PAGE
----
The Bristol Story

The Bristol Story
The Bristol Story review
  • UK publisher / ISBN: Bristol Cultural Development Partnership
  • Release date: 2008
  • Format: Black & White
  • Contains adult content?: no
  • Does this pass the Bechdel test?: no
  • Positive minority portrayal?: no
  • CATEGORIES: Education, History

The Bristol Story is neither fish nor fowl as far as graphic novels are concerned, designed to impart the history of South-West England’s largest city in bite-size chunks to a teenage audience. It’s predominantly text with illustration with some traditional comic sections thrown in. As such it’s both achievement and oddity, with engagement entirely dependent on a desire to learn more about Bristol. The project originated with the Bristol Cultural Development Partnership deciding in 2008 that their annual city-wide reading project for teenagers shouldn’t be a classic novel as previously, but an easily digestible compressed history of the city. Acquiring the funding, they produced it themselves.

For those wanting to learn The Bristol Story packs a wealth of direct and incidental information: 15th century cranes were operated by a man in a large hamster wheel; Bristolian John Harington designed the flush toilet as we know it while in exile for translating the salacious parts of Orlando Furioso, and Cary Grant’s father had his mother committed to an asylum in order to continue an affair.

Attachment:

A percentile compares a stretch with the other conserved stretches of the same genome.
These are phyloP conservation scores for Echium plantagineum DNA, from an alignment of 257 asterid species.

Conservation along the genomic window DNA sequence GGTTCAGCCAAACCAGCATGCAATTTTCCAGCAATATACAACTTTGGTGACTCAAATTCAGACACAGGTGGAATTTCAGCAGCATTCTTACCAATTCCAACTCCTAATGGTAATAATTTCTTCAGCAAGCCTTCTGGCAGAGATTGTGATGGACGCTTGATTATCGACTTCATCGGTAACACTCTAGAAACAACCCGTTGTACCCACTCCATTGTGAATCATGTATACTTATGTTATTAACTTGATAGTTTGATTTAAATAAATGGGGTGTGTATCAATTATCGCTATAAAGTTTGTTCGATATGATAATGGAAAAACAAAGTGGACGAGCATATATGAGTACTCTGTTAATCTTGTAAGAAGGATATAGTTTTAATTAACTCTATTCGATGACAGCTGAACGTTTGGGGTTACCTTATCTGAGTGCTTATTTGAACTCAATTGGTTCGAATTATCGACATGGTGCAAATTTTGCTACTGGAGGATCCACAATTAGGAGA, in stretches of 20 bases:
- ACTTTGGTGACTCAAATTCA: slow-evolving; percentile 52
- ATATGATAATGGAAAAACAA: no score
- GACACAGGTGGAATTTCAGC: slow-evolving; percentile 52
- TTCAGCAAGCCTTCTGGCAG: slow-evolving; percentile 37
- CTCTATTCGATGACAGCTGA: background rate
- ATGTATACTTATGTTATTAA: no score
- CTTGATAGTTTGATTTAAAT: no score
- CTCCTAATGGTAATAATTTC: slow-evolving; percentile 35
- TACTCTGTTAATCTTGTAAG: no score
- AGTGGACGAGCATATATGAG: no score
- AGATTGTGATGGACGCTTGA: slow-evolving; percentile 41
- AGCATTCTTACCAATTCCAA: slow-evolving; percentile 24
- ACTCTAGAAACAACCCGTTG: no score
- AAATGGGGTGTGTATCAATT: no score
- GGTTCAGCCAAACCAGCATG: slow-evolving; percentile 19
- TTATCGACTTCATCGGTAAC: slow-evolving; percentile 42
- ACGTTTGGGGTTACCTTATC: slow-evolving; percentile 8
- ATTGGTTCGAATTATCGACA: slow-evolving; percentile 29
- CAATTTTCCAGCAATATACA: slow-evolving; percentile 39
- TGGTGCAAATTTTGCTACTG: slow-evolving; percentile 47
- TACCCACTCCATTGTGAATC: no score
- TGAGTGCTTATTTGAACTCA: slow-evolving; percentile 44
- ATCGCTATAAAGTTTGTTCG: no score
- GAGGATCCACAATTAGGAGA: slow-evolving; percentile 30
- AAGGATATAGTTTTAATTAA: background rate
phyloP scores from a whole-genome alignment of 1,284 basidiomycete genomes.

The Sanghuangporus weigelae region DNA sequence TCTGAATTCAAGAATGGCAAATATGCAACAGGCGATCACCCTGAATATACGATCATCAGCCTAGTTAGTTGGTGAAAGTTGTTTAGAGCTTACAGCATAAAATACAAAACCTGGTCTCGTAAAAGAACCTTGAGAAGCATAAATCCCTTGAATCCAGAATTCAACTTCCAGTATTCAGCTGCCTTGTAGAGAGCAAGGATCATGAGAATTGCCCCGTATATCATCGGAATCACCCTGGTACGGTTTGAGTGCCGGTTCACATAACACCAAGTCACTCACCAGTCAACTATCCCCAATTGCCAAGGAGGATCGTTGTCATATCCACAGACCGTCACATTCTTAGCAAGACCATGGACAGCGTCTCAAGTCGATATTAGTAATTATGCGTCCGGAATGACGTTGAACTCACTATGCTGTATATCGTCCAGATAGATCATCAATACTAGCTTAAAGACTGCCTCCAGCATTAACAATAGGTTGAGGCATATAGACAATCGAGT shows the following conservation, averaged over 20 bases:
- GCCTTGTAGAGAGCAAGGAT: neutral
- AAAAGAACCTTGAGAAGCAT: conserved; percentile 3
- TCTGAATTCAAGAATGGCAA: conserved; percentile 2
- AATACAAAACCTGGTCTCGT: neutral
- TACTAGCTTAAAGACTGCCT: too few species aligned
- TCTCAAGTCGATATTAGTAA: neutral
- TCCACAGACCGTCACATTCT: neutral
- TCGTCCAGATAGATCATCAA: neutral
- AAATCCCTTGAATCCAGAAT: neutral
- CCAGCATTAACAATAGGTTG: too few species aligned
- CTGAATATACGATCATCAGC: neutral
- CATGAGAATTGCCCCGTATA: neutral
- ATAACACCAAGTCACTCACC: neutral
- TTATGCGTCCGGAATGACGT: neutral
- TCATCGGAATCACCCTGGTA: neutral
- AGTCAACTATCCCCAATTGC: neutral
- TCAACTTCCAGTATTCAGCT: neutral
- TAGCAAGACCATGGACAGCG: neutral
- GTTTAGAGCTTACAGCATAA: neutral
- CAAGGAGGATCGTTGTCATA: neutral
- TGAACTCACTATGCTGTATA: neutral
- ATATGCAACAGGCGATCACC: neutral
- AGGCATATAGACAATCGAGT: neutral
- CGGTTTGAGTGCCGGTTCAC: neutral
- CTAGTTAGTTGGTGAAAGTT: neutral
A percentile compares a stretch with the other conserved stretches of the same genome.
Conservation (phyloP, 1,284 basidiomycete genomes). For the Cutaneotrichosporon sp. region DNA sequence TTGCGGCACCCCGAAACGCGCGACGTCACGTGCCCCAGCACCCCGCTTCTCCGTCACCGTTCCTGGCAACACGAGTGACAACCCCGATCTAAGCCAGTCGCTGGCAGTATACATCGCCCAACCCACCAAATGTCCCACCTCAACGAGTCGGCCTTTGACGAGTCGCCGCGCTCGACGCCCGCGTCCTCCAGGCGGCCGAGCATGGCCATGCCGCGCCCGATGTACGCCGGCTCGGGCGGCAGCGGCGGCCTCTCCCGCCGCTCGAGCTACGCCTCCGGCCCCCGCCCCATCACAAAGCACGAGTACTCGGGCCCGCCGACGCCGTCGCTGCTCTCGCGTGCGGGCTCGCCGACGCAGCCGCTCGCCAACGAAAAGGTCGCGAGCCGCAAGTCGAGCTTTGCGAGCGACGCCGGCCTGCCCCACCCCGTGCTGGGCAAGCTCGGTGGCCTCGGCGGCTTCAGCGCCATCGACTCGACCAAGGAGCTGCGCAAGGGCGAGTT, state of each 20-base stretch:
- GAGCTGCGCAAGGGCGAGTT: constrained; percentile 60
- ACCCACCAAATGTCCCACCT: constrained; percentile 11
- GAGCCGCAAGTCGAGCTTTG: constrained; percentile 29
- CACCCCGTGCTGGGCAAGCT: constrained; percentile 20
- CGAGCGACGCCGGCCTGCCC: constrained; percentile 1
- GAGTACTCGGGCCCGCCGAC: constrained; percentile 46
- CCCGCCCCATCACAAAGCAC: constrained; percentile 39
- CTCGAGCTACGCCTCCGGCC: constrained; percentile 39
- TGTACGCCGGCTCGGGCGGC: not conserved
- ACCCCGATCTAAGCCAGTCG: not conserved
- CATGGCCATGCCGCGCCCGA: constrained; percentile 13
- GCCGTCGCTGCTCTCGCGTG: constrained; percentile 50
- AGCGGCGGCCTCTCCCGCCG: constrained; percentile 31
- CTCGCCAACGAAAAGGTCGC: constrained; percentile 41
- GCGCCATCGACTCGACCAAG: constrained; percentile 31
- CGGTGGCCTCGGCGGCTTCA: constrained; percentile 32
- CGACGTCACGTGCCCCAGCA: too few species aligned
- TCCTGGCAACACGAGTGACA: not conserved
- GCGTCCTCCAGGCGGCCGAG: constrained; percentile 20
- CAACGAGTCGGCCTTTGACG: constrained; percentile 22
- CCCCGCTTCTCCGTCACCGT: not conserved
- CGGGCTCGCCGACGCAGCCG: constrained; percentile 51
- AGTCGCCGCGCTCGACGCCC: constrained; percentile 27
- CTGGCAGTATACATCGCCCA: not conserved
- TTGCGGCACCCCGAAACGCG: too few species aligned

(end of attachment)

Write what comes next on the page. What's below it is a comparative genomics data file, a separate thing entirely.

The book takes a conversational tone, much in the manner of Larry Gonick’s Cartoon History Of... series, and given a brief to pack 2000 years of history into 193 pages, space is at a premium. As comics, it’s not the most successful combination, with Eugene Byrne’s text very often compressing Simon Gurr’s artistic contributions into smaller and smaller parcels.

Gurr’s art is adequate in the limited space allotted, and when there’s space his designs are playfully imaginative. World War II is detailed in Commando comic style, complete with the odd typeset text, and lettering for the dark ages section mimics illuminated manuscripts. An engaging series of sidebars spotlights the famous, the worthy and the eccentric from Bristol’s past, endearingly portrayed in the form of cigarette cards with an illustration and opposing text. That, though is not enough to recommend The Bristol Story to those with no interest in the history of Bristol.